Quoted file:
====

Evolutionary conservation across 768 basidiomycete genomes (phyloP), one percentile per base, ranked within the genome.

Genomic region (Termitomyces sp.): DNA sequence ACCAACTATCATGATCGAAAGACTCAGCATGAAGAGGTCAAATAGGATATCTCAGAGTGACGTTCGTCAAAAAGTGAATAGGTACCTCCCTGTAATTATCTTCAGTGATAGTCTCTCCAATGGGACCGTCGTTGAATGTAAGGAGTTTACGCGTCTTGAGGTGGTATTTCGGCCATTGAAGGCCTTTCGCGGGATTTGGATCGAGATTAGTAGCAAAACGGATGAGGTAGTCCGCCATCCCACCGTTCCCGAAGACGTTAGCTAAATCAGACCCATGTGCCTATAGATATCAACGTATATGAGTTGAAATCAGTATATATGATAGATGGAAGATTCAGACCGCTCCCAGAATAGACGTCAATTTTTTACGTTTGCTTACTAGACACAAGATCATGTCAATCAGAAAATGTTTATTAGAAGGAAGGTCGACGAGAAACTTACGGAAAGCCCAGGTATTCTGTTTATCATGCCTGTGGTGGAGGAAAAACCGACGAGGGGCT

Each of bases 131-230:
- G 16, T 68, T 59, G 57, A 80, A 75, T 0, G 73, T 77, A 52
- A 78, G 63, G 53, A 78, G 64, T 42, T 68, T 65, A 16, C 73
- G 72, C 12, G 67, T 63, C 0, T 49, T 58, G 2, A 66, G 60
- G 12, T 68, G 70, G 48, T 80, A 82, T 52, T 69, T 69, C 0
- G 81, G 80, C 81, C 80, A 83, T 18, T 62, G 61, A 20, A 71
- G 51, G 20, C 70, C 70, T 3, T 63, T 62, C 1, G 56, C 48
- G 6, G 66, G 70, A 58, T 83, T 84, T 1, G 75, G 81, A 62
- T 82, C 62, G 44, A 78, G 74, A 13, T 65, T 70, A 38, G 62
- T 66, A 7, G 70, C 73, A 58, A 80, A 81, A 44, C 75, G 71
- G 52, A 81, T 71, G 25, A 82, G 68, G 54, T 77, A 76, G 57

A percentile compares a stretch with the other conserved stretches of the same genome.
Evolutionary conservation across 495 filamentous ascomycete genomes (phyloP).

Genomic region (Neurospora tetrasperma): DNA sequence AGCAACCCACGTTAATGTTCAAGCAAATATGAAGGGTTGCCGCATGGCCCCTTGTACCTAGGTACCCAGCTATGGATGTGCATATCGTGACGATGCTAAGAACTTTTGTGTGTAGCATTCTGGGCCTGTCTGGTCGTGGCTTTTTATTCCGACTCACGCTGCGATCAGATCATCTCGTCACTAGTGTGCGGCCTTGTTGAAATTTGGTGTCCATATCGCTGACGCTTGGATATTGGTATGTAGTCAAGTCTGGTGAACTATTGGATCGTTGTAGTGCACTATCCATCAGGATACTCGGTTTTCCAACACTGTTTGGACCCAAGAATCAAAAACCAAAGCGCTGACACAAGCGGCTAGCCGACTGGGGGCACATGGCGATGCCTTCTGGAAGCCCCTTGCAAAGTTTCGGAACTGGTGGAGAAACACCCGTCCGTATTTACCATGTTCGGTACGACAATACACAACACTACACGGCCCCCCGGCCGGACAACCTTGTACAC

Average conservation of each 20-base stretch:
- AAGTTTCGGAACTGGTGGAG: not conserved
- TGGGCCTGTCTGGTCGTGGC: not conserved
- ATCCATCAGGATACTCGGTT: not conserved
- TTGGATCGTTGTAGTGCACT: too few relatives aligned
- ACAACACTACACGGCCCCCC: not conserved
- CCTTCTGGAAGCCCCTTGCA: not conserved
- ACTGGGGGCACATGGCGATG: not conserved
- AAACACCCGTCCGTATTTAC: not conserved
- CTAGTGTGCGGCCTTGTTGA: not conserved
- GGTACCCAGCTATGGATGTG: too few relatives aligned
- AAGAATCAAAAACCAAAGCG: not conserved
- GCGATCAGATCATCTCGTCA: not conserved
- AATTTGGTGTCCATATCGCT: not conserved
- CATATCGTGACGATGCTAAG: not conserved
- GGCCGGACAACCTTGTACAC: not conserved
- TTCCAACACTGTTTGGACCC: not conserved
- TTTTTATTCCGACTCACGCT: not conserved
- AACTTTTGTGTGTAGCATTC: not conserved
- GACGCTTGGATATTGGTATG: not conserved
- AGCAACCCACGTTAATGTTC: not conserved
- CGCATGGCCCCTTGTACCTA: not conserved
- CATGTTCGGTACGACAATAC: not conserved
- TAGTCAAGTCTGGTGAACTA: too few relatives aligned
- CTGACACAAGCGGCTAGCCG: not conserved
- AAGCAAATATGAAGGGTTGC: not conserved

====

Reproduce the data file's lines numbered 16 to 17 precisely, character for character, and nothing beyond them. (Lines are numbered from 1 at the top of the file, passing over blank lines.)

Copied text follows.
Genomic region (Neurospora tetrasperma): DNA sequence AGCAACCCACGTTAATGTTCAAGCAAATATGAAGGGTTGCCGCATGGCCCCTTGTACCTAGGTACCCAGCTATGGATGTGCATATCGTGACGATGCTAAGAACTTTTGTGTGTAGCATTCTGGGCCTGTCTGGTCGTGGCTTTTTATTCCGACTCACGCTGCGATCAGATCATCTCGTCACTAGTGTGCGGCCTTGTTGAAATTTGGTGTCCATATCGCTGACGCTTGGATATTGGTATGTAGTCAAGTCTGGTGAACTATTGGATCGTTGTAGTGCACTATCCATCAGGATACTCGGTTTTCCAACACTGTTTGGACCCAAGAATCAAAAACCAAAGCGCTGACACAAGCGGCTAGCCGACTGGGGGCACATGGCGATGCCTTCTGGAAGCCCCTTGCAAAGTTTCGGAACTGGTGGAGAAACACCCGTCCGTATTTACCATGTTCGGTACGACAATACACAACACTACACGGCCCCCCGGCCGGACAACCTTGTACAC

Average conservation of each 20-base stretch: